The Myanmar military on Tuesday denied U.S. accusations that it has violated a chemical weapons convention by possibly keeping a stockpile of the weapons from the 1980s in breach of a convention it signed in 2015.
U.S. Deputy Assistant Secretary of State Thomas DiNanno said Monday that Myanmar has failed to comply with the Chemical Weapons Convention (CWC) by not disclosing its past chemical weapons programs or destroying a historical chemical weapons production facility.
Myanmar ratified the convention in 2015. The arms control treaty outlaws the production, stockpiling, and use of chemical weapons and their precursors.
DiNanno said the U.S. held talks with Myanmar officials earlier this year to make the civilian-led government and military aware of its concerns over the country’s past chemical weapons program and to comply with the CWC, according to the Agence France-Press (AFP) news agency.
He also said Washington had information that Myanmar had a chemical weapons program in the 1980s that included a sulfur mustard gas development and a chemical weapons production facility.
DiNanno said the U.S. is ready to help Myanmar if it wants to dispose of any chemical weapons.
Myanmar military spokesman Brigadier General Zaw Min Tun said the country has neither used nor stored chemical weapons.
We don’t have any production, storage, usage, or plans for production of such weapons, he said.
We haven’t had any activities related to these weapons, both before and after signing the convention, he said. We are abiding by it.
Currently, there is immense pressure upon our country due to the ICJ lawsuit, he said. I think it will be beneficial to our country only if we stay united.
Zaw Min Tun said the accusations add even more pressure on Myanmar as it prepares to face genocide charges next month at the U.N.’s top court for the 2017 military-led crackdown on Rohingya Muslims.
I see this accusation as part of the U.S. agenda to put more political pressure on Myanmar, he said.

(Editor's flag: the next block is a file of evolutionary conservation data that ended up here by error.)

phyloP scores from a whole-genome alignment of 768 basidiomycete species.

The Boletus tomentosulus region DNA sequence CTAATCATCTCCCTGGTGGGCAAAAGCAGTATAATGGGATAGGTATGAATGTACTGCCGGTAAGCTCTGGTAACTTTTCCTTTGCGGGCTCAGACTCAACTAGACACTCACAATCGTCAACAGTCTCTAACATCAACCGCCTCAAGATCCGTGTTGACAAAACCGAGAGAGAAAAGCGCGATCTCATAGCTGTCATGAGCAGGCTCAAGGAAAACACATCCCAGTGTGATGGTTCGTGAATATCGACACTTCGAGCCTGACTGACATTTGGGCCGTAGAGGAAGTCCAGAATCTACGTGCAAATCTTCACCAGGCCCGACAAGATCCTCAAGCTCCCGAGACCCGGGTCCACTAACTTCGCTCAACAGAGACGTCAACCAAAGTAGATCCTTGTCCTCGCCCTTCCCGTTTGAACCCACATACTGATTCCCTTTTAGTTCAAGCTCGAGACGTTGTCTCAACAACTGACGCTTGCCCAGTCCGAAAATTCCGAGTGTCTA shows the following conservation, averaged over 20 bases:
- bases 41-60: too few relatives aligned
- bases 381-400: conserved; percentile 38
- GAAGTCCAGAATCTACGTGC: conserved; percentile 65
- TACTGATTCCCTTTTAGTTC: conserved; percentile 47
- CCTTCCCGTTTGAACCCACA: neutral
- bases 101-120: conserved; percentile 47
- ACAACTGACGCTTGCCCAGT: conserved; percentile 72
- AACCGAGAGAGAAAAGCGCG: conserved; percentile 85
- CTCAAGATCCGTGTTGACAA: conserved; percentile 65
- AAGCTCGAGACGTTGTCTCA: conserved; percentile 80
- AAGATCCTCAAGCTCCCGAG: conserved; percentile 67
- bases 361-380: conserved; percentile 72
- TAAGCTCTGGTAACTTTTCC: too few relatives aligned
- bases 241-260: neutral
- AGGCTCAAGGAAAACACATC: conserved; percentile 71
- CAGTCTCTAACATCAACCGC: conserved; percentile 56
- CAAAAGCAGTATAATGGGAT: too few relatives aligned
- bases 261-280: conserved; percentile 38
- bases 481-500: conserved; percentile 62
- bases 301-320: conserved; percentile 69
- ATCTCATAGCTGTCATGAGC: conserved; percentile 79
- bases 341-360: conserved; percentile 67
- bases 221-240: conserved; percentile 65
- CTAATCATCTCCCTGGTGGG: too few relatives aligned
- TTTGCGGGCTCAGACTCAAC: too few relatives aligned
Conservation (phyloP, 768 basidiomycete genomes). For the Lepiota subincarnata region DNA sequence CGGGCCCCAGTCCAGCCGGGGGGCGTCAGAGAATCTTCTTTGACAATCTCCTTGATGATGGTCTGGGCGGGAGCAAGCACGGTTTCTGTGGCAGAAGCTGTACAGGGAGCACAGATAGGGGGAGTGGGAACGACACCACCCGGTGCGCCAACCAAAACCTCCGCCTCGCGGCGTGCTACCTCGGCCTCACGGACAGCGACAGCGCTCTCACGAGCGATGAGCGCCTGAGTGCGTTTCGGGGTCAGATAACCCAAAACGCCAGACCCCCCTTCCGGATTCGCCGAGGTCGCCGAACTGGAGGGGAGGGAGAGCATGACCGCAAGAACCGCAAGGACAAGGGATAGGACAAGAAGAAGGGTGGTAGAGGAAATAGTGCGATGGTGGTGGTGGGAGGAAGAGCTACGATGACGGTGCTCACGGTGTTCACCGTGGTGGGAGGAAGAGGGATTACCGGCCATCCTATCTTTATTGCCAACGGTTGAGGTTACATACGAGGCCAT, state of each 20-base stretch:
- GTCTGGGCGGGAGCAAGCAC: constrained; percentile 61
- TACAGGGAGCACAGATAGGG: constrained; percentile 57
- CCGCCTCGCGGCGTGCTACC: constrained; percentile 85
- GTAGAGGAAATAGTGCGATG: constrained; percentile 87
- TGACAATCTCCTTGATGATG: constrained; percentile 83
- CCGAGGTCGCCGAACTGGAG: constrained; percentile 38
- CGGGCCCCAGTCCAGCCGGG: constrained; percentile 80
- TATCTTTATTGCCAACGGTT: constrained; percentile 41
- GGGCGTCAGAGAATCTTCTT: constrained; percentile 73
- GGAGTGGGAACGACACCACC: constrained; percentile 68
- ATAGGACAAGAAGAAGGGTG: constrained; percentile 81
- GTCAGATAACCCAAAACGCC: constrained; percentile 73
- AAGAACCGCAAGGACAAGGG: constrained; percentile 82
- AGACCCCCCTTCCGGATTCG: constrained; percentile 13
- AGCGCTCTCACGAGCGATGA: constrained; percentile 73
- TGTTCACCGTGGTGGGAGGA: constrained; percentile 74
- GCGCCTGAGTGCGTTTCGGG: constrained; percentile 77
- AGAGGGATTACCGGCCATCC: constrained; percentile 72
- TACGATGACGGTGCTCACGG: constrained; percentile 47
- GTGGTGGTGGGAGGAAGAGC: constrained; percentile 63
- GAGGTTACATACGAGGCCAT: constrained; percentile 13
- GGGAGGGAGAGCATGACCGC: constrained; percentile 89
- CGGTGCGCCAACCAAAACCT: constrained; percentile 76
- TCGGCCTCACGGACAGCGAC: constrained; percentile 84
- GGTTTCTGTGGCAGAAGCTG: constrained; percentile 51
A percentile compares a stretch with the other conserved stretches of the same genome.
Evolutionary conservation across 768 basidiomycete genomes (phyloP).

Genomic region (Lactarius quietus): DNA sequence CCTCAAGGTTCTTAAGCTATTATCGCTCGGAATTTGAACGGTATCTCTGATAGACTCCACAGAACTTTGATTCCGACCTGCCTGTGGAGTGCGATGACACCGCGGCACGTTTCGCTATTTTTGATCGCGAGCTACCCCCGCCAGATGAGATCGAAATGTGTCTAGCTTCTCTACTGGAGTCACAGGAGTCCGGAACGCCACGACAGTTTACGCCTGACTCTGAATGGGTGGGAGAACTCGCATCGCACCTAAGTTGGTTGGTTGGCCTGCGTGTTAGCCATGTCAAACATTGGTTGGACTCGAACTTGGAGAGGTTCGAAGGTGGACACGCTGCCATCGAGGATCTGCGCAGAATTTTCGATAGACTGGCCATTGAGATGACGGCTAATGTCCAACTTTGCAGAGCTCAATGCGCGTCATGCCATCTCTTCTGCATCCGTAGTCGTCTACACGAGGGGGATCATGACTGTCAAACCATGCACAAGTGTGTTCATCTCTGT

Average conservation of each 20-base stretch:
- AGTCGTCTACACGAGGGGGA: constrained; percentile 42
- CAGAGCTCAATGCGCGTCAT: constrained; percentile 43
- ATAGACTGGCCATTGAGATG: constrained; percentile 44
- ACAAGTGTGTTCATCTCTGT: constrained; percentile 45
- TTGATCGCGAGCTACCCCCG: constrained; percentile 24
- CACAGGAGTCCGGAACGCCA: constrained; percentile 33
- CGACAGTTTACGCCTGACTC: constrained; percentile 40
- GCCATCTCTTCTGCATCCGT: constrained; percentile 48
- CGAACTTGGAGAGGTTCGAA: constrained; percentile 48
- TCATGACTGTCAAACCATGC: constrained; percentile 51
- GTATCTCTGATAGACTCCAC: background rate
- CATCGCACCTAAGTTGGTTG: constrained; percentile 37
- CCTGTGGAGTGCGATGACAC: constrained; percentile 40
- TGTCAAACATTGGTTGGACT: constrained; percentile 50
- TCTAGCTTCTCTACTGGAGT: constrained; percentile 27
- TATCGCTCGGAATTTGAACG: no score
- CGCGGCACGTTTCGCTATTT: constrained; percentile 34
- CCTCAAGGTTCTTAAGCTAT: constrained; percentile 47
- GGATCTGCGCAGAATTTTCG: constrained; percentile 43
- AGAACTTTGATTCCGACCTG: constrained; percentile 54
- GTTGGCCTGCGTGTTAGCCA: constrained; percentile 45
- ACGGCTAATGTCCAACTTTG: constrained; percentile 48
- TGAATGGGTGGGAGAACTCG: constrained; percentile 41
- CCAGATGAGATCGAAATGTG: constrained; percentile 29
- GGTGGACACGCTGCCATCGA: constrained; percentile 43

Myanmar leader Aung San Suu Kyi will lead the defense team at the ICJ when the first public hearing against the Southeast Asian nation is held in December.
The country also faces similar legal action at the International Criminal Court and in an Argentine court.
Chemical weapons factory
As for the allegations DiNanno raised against Myanmar, Zaw Min Tun said he didn’t know why the U.S. believes that Myanmar may still be keeping leftover chemical weapons produced in the 1980s.
I don’t know what his accusation is based on, he said. We have had no reason to own chemical weapons, even in the 1980s.
Zaw Min Tun said DiNanno also accused Myanmar authorities of using poisonous phosphorus gas in November 2012 against villagers protesting against a Chinese-backed copper mine project in the town of Letpadaung in northwestern Myanmar’s Sagaing region.
During the violent showdown, police officers used smoke bombs containing phosphorus � a highly flammable chemical � to break up protests, injuring dozens of demonstrators, including Buddhist monks.
Zaw Min Tun said that police used tear-gas grenades during the crackdown, adding that DiNanno was picking on the incident and exaggerating it as using poisonous gases.
The Myanmar government sent monks who sustained burns to Thailand for medical treatment, he added.
If there had been an actual use of chemical weapons, we would have been exposed since then, Zaw Min Tun said.
The military spokesman also pointed out that DiNanno mentioned five Myanmar reporters from the publication Unity Journal who received 10-year prison sentences in July 2014 for writing an article accusing the military of producing chemical weapons at a factory.
With regard to that case, they were not prosecuted for writing the article about the factory that allegedly produced chemical weapons, Zaw Min Tun said. As far as I know, they were prosecuted because they had trespassed into a secured area of the factory compound and taken photos.
Besides, the factory is just a regular defense weapon manufacturing facility, not one producing chemical weapons, he added.
Not much of an impact
Myanmar political and military affairs analyst Maung Maung Soe said the U.S. accusations do not hold much weight because they lack evidence pointing to the actual use of chemical weapons by the military.
The accusations refer to many years in the past, so it might be difficult for them to take any action, he said. It might take time for them to prove it.
He noted the U.S. government’s incorrectly asserted that Iraq had weapons of mass destruction, including chemical weapons, in 2003, but its military forces failed to find them after they invaded the country.
Now they are making the same accusation against Myanmar, he said. But it is difficult for me to comment since I don’t know if they really have them or not.
The accusations alone wouldn’t make a dent, he added. As long as they cannot prove that the military had used them in warfare, it won’t have much of an impact.
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